The Harrowing True Story Behind Young Thug’s Reflective Poncho

The 3M masterpiece Thug wore on the Rodeo Tour was a struggle to make.

April 08, 2015

Over the past few years, FADER cover star Young Thug has become famous and infamous for his sartorial risk-taking. He's twirled in leopard dresses, stunted in denim tunics, and, most recently, rocked a skin-tight Hooters tank with aplomb. When Travi$ Scott and Thug's Rodeo Tour breezed into NYC last month, he unveiled a new show-stopping look, emerging onstage cloaked in a reflective 3M poncho, topless underneath. Seeking the origin story behind the look, we spoke with Elijah Trinidad, art director at 300 Entertainment, Thug's label. Trinidad, one half of the design duo behind Thug's poncho, shared the story behind this one-of-a-kind garment that almost didn't exist.

ELIJAH TRINIDAD: Initially, we wanted to make a vampire-style trench coat for Thug. We'd purchased this black Givenchy coat, and wanted to embroider the words "Thugger Thugger" dripping in blood on the back. We asked Othelo [Gervacio] from AllDayEveryDay, who does amazing illustrations and watercolor paintings, to make an original design. He created a Grateful Dead spinoff: a skeleton sitting on top of a skull smoking a joint, with the smoke floating up to spell out "YSL," for Young Stoner Life, Thug's brand. We got the mock-ups from Othelo, and realized that it was too sinister: Thug would actually look like a vampire, especially given his height and stature.

The Rodeo Tour had already started, and the NYC date was approaching, when [300 founder] Lyor [Cohen] was like, "Where's the jacket?" We were like, "FUCK, so Lyor really wants this thing?" We literally locked ourselves indoors with no distractions. Going along with the Rodeo theme, we dug up the original Marlboro Man photography and all this Texas denim imagery; we looked at Clint Eastwood's wardrobe in The Good, The Bad and The Ugly. Eventually, the idea hit my partner, Arnold Yun. He was like, "What he if wears a poncho?" The thing is, it really doesn't matter what artists wear on stage—they can wear space suits if they want. We thought that a poncho would go with the rodeo theme and that Thugger would fuck with it.

"Lyor [Cohen] was like, 'Where's the jacket?' We were like, 'FUCK, so Lyor really wants this thing?'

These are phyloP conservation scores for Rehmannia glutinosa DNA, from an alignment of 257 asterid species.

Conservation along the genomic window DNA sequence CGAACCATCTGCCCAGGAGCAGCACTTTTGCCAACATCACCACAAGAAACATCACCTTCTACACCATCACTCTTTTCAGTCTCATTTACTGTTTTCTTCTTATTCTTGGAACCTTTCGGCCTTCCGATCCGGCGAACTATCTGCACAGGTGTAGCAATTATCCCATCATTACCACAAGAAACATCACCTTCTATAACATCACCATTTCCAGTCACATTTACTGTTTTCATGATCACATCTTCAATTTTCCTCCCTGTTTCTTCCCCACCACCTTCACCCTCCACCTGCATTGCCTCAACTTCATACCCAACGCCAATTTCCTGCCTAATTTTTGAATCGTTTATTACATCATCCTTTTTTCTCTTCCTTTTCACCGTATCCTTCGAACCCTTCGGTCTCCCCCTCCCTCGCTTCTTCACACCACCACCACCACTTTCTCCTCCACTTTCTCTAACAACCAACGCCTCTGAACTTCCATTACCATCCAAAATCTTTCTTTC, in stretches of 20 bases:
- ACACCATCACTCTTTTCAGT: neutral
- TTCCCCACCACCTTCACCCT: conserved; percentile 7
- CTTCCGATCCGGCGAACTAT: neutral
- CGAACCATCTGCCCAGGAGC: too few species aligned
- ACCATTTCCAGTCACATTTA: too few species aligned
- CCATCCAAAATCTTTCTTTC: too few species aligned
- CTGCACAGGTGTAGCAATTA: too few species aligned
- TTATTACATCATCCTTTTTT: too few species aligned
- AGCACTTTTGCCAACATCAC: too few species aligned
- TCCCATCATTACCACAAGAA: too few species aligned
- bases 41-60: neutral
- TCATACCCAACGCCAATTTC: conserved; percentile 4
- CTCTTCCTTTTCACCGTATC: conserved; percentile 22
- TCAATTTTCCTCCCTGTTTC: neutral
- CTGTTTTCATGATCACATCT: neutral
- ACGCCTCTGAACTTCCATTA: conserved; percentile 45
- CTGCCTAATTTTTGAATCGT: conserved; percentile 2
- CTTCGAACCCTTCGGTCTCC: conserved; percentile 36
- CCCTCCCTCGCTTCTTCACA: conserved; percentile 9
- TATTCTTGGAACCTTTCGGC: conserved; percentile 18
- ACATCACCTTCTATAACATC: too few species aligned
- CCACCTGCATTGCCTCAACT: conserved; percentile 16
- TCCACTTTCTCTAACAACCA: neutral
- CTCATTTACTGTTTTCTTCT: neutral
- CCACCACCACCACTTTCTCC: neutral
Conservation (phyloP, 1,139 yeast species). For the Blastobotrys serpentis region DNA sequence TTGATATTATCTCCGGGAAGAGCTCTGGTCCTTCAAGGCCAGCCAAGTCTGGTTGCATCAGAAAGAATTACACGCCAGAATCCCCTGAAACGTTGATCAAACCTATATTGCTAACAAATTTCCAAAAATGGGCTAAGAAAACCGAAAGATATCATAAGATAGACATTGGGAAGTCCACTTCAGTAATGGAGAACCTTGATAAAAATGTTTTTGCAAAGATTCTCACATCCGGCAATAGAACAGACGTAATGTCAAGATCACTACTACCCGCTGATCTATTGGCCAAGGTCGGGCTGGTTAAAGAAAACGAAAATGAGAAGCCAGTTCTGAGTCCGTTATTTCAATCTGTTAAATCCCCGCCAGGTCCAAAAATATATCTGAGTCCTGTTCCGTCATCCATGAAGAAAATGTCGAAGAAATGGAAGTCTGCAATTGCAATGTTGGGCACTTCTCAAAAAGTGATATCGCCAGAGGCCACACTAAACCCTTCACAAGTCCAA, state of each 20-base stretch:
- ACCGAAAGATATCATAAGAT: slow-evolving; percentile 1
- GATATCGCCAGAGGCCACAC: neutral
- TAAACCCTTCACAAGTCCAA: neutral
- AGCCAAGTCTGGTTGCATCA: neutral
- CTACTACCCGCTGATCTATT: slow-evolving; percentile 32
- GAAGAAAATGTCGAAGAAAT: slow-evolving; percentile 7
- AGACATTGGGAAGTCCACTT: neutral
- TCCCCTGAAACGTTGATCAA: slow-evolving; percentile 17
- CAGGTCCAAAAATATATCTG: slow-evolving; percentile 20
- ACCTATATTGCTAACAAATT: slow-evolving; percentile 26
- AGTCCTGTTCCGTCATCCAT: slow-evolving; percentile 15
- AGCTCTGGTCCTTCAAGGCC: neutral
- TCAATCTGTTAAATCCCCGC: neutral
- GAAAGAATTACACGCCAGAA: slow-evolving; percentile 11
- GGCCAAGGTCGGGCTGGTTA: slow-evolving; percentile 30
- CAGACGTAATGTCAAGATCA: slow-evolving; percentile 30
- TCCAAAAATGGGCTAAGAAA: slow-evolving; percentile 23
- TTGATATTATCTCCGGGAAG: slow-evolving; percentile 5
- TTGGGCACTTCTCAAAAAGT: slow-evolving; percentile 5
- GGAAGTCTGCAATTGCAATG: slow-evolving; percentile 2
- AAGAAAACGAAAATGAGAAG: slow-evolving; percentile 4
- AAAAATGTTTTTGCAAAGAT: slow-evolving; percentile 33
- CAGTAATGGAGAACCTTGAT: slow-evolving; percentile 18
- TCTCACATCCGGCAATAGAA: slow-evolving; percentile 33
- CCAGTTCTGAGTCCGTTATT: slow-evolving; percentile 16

I took Eastwood's original poncho design and flipped it to incorporate the 300 logo and the Young Stoner logo on the side. We needed to incorporate something a bit more Thugger, so we threw in the skull that Othelo created. We had the design mocked up, but we didn't know how we would execute it. Are we going to knit the whole poncho or customize it? Two days of sourcing and production phone calls later, and we had nothing. But we knew we had to kill this, because Lyor was waiting on it. Finally, we found a poncho that we could potentially customize, and got it overnighted. Then we were freaking out about how we're going to get it printed. We couldn't screen-print the whole design, because it was too big; embroidery would be crazy expensive and take way too long.

Eventually, Arnold came up with the idea of using reflective 3M printing. 3M is usually only available in white and silver, but Arnold knew it had to be red. We found this printer in Times Square whose tagline is "same-day printing." We spent all day there, overseeing every step. The screen printer made us sign off every step of the way, because he knew how high the stakes were. We didn't know if it was going to work. We worried that the poncho—which was made of 100% Alpaca—was too hairy and that the 3M wasn't going to stick. Literally every piece of 3M was hand-placed and laid out on the poncho. We did a direct-to-garment transfer for the skull design. Every step of the production was like thin ice.